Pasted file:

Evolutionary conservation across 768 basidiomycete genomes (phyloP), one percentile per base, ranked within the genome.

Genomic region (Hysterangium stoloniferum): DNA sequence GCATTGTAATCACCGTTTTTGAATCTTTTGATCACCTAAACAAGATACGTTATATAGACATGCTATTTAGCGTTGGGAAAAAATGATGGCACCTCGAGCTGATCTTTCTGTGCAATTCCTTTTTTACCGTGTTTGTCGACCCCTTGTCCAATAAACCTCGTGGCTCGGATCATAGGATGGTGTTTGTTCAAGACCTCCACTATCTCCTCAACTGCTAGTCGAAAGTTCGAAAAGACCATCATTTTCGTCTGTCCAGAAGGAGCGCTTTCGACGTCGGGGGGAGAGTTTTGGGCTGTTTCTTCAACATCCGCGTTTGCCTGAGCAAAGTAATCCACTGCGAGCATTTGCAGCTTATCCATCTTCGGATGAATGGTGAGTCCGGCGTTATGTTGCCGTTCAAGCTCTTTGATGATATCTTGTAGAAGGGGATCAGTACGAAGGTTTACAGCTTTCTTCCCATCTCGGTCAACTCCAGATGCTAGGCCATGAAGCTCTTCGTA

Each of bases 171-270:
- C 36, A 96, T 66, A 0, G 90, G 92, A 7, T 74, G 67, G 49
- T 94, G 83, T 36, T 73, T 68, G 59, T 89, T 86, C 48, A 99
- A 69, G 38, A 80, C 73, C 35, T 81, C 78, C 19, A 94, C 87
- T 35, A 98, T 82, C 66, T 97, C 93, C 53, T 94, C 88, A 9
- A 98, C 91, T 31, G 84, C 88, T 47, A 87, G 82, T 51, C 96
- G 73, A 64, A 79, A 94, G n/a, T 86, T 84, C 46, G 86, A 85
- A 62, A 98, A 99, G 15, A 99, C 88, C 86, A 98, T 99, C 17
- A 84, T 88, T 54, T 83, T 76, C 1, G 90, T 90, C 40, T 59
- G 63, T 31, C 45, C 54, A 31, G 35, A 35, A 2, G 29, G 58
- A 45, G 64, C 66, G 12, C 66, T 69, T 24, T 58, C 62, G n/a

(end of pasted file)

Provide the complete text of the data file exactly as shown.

Evolutionary conservation across 768 basidiomycete genomes (phyloP), one percentile per base, ranked within the genome.

Genomic region (Hysterangium stoloniferum): DNA sequence GCATTGTAATCACCGTTTTTGAATCTTTTGATCACCTAAACAAGATACGTTATATAGACATGCTATTTAGCGTTGGGAAAAAATGATGGCACCTCGAGCTGATCTTTCTGTGCAATTCCTTTTTTACCGTGTTTGTCGACCCCTTGTCCAATAAACCTCGTGGCTCGGATCATAGGATGGTGTTTGTTCAAGACCTCCACTATCTCCTCAACTGCTAGTCGAAAGTTCGAAAAGACCATCATTTTCGTCTGTCCAGAAGGAGCGCTTTCGACGTCGGGGGGAGAGTTTTGGGCTGTTTCTTCAACATCCGCGTTTGCCTGAGCAAAGTAATCCACTGCGAGCATTTGCAGCTTATCCATCTTCGGATGAATGGTGAGTCCGGCGTTATGTTGCCGTTCAAGCTCTTTGATGATATCTTGTAGAAGGGGATCAGTACGAAGGTTTACAGCTTTCTTCCCATCTCGGTCAACTCCAGATGCTAGGCCATGAAGCTCTTCGTA

Each of bases 171-270:
- C 36, A 96, T 66, A 0, G 90, G 92, A 7, T 74, G 67, G 49
- T 94, G 83, T 36, T 73, T 68, G 59, T 89, T 86, C 48, A 99
- A 69, G 38, A 80, C 73, C 35, T 81, C 78, C 19, A 94, C 87
- T 35, A 98, T 82, C 66, T 97, C 93, C 53, T 94, C 88, A 9
- A 98, C 91, T 31, G 84, C 88, T 47, A 87, G 82, T 51, C 96
- G 73, A 64, A 79, A 94, G n/a, T 86, T 84, C 46, G 86, A 85
- A 62, A 98, A 99, G 15, A 99, C 88, C 86, A 98, T 99, C 17
- A 84, T 88, T 54, T 83, T 76, C 1, G 90, T 90, C 40, T 59
- G 63, T 31, C 45, C 54, A 31, G 35, A 35, A 2, G 29, G 58
- A 45, G 64, C 66, G 12, C 66, T 69, T 24, T 58, C 62, G n/a